Temporary by Hilary Leichter

Heather Otrando, Academic Product Support Manager, Production, New York

Choosing an all-time favorite book feels impossible. There are so many books I love, and which one I would say is my favorite probably depends on my mood on any given day. But a book I read recently and loved is Temporary by Hilary Leichter, which is set in a world that is not quite ours, though there are some similarities. The narrator of the novel is a temp worker, and always has been, but in the world of this book, being a temp can include things like filling in for the Statue of Liberty, or for a barnacle, or for a ghost. I'd recommend this to people who like weird/surreal literary fiction with humor and heart. This book is about capitalism, the gig economy, loneliness and identity and how people interact and relate to each other. It is straight-up bonkers, in a way I found really satisfying. 


Grinding My Ink by Margaret Chula

Kimberley Silver, Commissioning Editor, Product Management, Mexico City 

Choosing a favorite book is tough. I think it depends on the moment in one's life and what resonates at that particular intersection of time and space. A book that still resonates strongly with me after nearly 30 years is a collection of haiku in English: Grinding My Ink by Margaret Chula. Chula's haiku capture ephemeral flakes of experience while living in a decrepit wooden house on the outskirts of Kyoto for over a decade, a home which was torn down after she moved away. I lived in rural Shikoku in the early 1990s and her haiku still take me back to the sights, smells and sounds of that extraordinary place:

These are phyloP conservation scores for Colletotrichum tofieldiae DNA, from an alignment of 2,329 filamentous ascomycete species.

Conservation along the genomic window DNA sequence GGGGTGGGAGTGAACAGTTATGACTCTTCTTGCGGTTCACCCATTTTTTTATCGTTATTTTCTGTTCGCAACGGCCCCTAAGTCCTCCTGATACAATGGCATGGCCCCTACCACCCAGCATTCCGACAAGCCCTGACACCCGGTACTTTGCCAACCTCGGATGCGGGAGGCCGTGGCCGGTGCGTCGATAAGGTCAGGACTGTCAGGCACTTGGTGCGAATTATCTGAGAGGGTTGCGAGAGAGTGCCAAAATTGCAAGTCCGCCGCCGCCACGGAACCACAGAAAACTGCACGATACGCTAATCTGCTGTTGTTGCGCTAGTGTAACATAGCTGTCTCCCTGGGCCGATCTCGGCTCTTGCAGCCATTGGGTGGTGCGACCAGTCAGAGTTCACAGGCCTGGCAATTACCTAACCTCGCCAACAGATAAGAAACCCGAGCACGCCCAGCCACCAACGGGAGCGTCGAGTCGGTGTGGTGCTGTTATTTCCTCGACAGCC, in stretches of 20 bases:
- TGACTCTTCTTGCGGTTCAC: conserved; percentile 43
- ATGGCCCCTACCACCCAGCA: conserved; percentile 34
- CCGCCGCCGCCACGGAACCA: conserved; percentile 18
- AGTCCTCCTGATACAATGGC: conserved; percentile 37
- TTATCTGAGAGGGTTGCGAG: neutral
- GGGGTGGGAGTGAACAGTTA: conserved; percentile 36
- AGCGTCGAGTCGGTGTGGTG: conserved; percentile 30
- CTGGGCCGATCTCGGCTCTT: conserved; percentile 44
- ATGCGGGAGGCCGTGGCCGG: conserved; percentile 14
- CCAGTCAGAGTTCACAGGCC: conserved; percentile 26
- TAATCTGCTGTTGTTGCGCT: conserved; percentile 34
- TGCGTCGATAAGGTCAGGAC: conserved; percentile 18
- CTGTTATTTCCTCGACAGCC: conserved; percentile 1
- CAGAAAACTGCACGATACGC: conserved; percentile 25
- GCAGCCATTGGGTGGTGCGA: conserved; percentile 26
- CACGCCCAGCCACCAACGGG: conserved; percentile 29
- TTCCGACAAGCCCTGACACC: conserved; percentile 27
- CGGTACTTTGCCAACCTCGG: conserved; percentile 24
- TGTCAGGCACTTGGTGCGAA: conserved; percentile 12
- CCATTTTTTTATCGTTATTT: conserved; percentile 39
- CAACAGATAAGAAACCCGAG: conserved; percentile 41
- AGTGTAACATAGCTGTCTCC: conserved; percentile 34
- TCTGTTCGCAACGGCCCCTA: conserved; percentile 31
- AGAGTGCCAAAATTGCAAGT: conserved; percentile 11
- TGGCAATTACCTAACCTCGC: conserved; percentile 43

sound of a moth / trapped in a paper lantern / summer rain   

pomegranates / burst open on the ground / sputtering sparrows 


Goodnight Mr Tom by Michelle Magorian

Lucy Carey, Subject Advisor, OCR, Cambridge

Like many others, choosing one book is extremely difficult. It depends on where you are emotionally and perhaps physically too. A book can stir you in different ways depending on "where you are". Perhaps one of my favourites is Goodnight Mr Tom by Michelle Magorian, which was first read to me by a teacher when I was 11. It teaches you about World War Two, evacuees and love and loss. This book has travelled with me when I taught abroad. I have used it in classes to teach English, but I also used to read it when I felt homesick whilst living in West Africa and Japan. It then took on a new meaning when I was able to read it to my own children six years ago. As I type, it is on my bookshelf now, and like a smile from a great friend, it gives me comfort.